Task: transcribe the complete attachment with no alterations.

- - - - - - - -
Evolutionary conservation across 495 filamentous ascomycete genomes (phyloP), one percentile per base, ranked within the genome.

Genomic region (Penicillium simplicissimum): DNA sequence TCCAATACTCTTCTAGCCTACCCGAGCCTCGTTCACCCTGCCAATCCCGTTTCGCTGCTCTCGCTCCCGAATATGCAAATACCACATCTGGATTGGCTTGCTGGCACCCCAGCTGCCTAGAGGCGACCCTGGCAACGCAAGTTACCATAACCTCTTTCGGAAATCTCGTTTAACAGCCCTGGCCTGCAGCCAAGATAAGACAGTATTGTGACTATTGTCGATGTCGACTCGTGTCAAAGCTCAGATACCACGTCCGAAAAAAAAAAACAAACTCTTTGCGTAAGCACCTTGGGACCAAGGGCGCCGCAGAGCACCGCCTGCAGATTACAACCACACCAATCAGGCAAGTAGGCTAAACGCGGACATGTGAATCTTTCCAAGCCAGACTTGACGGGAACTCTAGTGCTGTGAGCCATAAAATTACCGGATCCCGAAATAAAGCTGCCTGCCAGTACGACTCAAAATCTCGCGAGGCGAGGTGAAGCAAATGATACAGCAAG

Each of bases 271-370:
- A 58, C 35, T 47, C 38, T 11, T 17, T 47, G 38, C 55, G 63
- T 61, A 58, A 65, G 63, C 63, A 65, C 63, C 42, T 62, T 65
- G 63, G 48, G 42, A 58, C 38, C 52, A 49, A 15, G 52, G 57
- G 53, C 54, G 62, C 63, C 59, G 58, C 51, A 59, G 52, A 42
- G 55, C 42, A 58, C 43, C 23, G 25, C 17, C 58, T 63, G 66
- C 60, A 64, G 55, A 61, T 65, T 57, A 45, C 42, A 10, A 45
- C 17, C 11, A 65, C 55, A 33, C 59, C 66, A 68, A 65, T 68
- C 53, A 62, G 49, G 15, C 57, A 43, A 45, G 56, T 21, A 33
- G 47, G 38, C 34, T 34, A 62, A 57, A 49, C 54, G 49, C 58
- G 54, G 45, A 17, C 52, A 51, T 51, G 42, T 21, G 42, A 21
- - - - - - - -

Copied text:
Evolutionary conservation across 495 filamentous ascomycete genomes (phyloP), one percentile per base, ranked within the genome.

Genomic region (Penicillium simplicissimum): DNA sequence TCCAATACTCTTCTAGCCTACCCGAGCCTCGTTCACCCTGCCAATCCCGTTTCGCTGCTCTCGCTCCCGAATATGCAAATACCACATCTGGATTGGCTTGCTGGCACCCCAGCTGCCTAGAGGCGACCCTGGCAACGCAAGTTACCATAACCTCTTTCGGAAATCTCGTTTAACAGCCCTGGCCTGCAGCCAAGATAAGACAGTATTGTGACTATTGTCGATGTCGACTCGTGTCAAAGCTCAGATACCACGTCCGAAAAAAAAAAACAAACTCTTTGCGTAAGCACCTTGGGACCAAGGGCGCCGCAGAGCACCGCCTGCAGATTACAACCACACCAATCAGGCAAGTAGGCTAAACGCGGACATGTGAATCTTTCCAAGCCAGACTTGACGGGAACTCTAGTGCTGTGAGCCATAAAATTACCGGATCCCGAAATAAAGCTGCCTGCCAGTACGACTCAAAATCTCGCGAGGCGAGGTGAAGCAAATGATACAGCAAG

Each of bases 271-370:
- A 58, C 35, T 47, C 38, T 11, T 17, T 47, G 38, C 55, G 63
- T 61, A 58, A 65, G 63, C 63, A 65, C 63, C 42, T 62, T 65
- G 63, G 48, G 42, A 58, C 38, C 52, A 49, A 15, G 52, G 57
- G 53, C 54, G 62, C 63, C 59, G 58, C 51, A 59, G 52, A 42
- G 55, C 42, A 58, C 43, C 23, G 25, C 17, C 58, T 63, G 66
- C 60, A 64, G 55, A 61, T 65, T 57, A 45, C 42, A 10, A 45
- C 17, C 11, A 65, C 55, A 33, C 59, C 66, A 68, A 65, T 68
- C 53, A 62, G 49, G 15, C 57, A 43, A 45, G 56, T 21, A 33
- G 47, G 38, C 34, T 34, A 62, A 57, A 49, C 54, G 49, C 58
- G 54, G 45, A 17, C 52, A 51, T 51, G 42, T 21, G 42, A 21